PURPOSE BRAFV600E mutations portend poor prognosis in metastatic colorectal cancer (mCRC); however, the true prevalence and prognosis are unknown, as unwell patients may not undergo BRAF sequencing. PATIENTS AND METHODS We reviewed a population-based cohort of 1898 patients with CRC that underwent reflexive immunohistochemistry (IHC) mismatch repair (MMR) & BRAFV600E testing. Outcomes among IHC detected BRAFV600E mCRC (BRAFIHC) were compared to patients with next generation sequencing identified BRAFV600E mutated mCRC from two institutions (BRAFNGS) with patients spanning from 2004-2018. RESULTS All-stage population prevalence of BRAFV600E was 12.5% (238/1898) and did not differ between early and metastatic stages (p=0.094). Prevalence among mCRC was 10.6% (61/575), of whom 51 (83.6%) were referred to oncology and 26 (42.6%) had NGS testing. BRAFIHC had worse median overall survival (mOS) than BRAFNGS (5.5 vs 20.4 months, hazard ratio (HR) 2.90, 95% confidence interval (CI) 1.89-4.45, p<0.0001) which persisted in multivariate analysis (p<0.0001). Across a combined NGS and IHC cohort, BRAFV600E tumors with deficient MMR showed worse mOS compared to MMR proficient tumors (8.9 vs 17.2 months, HR 1.46, 95% CI 0.96-2.27, p=0.043). In this combined cohort, first-line progression free survival was 5.9 months, with minimal differences between regimens. Within the population-based cohort, attrition between treatment lines was high with only 60.7% receiving first-line chemotherapy and 26.2% receiving second-line. CONCLUSION BRAFV600E mutated mCRC has a worse prognosis than previously suggested, potentially arising from referral bias for testing. High attrition between lines of therapy suggests efficacious therapies need to be prioritized early for patients to benefit.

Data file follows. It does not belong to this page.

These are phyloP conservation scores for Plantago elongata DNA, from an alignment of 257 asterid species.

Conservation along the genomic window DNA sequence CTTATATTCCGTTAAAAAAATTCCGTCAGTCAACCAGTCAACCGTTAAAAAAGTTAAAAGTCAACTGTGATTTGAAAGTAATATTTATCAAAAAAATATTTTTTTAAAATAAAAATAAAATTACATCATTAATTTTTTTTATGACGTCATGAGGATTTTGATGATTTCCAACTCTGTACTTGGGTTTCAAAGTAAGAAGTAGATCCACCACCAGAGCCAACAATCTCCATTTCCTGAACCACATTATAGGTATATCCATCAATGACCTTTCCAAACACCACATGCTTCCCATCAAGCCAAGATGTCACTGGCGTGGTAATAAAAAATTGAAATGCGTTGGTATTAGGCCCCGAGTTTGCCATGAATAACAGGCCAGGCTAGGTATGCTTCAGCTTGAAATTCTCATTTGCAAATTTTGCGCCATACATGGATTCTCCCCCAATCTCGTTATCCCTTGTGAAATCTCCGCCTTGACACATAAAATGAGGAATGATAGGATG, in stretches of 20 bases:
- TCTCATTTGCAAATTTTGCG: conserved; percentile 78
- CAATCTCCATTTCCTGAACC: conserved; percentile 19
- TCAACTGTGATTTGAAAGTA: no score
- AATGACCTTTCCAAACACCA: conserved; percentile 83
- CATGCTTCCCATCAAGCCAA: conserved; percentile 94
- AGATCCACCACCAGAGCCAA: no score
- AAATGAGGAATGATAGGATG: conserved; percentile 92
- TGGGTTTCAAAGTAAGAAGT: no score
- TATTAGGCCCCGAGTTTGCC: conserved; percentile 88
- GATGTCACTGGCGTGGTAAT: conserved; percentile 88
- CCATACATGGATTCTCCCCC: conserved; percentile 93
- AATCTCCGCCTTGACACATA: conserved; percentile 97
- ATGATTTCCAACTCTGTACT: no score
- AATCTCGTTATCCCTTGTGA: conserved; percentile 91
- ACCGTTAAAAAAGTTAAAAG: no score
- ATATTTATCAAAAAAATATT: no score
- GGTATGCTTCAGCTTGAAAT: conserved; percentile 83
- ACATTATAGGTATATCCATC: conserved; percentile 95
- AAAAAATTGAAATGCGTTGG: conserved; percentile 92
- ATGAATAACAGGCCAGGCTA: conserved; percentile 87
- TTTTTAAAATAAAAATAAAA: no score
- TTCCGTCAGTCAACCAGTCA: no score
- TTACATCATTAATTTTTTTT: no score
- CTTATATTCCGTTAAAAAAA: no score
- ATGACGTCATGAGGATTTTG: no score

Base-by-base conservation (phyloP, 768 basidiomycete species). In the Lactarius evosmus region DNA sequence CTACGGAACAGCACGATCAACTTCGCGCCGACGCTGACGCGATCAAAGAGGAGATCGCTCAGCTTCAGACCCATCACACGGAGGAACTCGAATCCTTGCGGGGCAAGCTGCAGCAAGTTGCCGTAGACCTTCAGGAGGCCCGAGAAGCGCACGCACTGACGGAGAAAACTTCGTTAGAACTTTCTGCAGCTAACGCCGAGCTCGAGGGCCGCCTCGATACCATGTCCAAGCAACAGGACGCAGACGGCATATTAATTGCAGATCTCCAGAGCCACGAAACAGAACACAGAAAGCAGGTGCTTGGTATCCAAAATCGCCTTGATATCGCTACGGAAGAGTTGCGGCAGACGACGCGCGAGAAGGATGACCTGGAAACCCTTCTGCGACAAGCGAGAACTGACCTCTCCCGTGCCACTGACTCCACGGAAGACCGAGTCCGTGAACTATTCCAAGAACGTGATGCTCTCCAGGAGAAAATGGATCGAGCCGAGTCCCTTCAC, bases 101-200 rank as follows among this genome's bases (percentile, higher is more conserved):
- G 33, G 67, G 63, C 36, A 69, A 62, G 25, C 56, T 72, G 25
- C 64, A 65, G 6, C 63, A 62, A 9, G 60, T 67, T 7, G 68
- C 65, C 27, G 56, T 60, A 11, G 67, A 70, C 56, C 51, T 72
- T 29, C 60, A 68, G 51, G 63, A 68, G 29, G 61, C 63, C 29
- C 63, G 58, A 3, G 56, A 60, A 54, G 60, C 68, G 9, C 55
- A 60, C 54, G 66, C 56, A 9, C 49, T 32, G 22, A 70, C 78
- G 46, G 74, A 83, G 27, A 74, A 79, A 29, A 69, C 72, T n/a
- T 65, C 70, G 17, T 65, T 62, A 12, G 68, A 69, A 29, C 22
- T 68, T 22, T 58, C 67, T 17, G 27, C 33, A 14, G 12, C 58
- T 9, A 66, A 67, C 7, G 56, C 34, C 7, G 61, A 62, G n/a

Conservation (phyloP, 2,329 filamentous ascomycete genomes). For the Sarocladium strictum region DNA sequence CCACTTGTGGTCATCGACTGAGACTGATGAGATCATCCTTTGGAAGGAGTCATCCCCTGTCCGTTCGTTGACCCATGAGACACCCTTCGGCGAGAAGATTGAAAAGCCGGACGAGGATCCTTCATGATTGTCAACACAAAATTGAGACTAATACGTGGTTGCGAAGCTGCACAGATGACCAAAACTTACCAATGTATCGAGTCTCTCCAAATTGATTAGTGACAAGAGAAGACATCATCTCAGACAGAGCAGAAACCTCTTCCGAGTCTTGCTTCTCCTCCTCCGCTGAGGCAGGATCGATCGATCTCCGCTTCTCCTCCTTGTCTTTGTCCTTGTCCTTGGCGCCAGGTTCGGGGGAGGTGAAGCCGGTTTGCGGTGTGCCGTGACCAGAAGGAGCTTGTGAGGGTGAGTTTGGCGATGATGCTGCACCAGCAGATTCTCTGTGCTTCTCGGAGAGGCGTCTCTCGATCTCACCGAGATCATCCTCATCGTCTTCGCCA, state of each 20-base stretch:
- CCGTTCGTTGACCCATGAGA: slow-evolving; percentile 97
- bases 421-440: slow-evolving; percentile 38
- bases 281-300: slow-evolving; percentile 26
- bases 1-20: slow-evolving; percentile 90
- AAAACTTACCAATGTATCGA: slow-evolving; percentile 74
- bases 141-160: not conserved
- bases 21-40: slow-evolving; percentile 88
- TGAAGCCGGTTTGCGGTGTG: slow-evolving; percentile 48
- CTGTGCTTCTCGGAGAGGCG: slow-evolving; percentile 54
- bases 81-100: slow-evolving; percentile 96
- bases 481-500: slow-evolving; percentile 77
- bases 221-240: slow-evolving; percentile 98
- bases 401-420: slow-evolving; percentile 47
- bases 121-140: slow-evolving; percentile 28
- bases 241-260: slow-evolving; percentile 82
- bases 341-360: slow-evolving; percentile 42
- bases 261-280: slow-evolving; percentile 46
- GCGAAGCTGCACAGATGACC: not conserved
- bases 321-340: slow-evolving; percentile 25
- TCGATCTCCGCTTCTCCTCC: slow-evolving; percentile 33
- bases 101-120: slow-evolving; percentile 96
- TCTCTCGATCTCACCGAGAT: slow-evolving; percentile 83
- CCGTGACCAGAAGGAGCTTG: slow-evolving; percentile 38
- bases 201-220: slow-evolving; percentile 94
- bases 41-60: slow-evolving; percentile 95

Annals Of Translational Medicine, 2020
Authors
Cally J Ho, Sharon M Gorski

Journal Of Medical Genetics, 2020
Authors
Alexandra Roston, Dan Evans, Harinder Gill, Margaret McKinnon, Bertrand Isidor, Benjamin Cogné, Jill Mwenifumbo, Clara van Karnebeek, Jianghong An, Steven J M Jones, Matthew Farrer, Michelle Demos, Mary Connolly, William T Gibson
Publication Abstract

Dysfunction of histone methyltransferases and chromatin modifiers has been implicated in complex neurodevelopmental syndromes and cancers.

Genetics, 2020
Authors
Aleksandar Vujin, Steven J Jones, Monique Zetka
Publication Abstract

DNA double-strand breaks (DSBs) are a particularly lethal form of DNA damage that must be repaired to restore genomic integrity. Canonical non-homologous end joining (NHEJ), is the widely conserved pathway that detects and directly ligates the broken ends to repair the DSB. These events globally require the two proteins that form the Ku ring complex, Ku70 and Ku80, and the terminal ligase Lig4. While the NHEJ pathway in vertebrates is elaborated by more than a dozen factors of varying conservation and is similarly complex in other eukaryotes, the entire known NHEJ toolkit in

Nature Methods, 2020
Authors
Ottar N Bjørnstad, Katriona Shea, Martin Krzywinski, Naomi Altman

Clinical Lymphoma, Myeloma & Leukemia, 2020
Authors
Wasithep Limvorapitak, Jeremy Parker, Curtis Hughesman, Kelly McNeil, Lynda Foltz, Aly Karsan
Publication Abstract

JAK2 V617F mutation is one of the major criteria in the diagnosis of myeloproliferative neoplasms (MPN) and its variant allele fraction (VAF) determines the disease phenotype and outcomes. This study aimed to define characteristics and outcomes of patients with JAK2 V617F VAF < 2% compared to patients with VAF 2%-10%.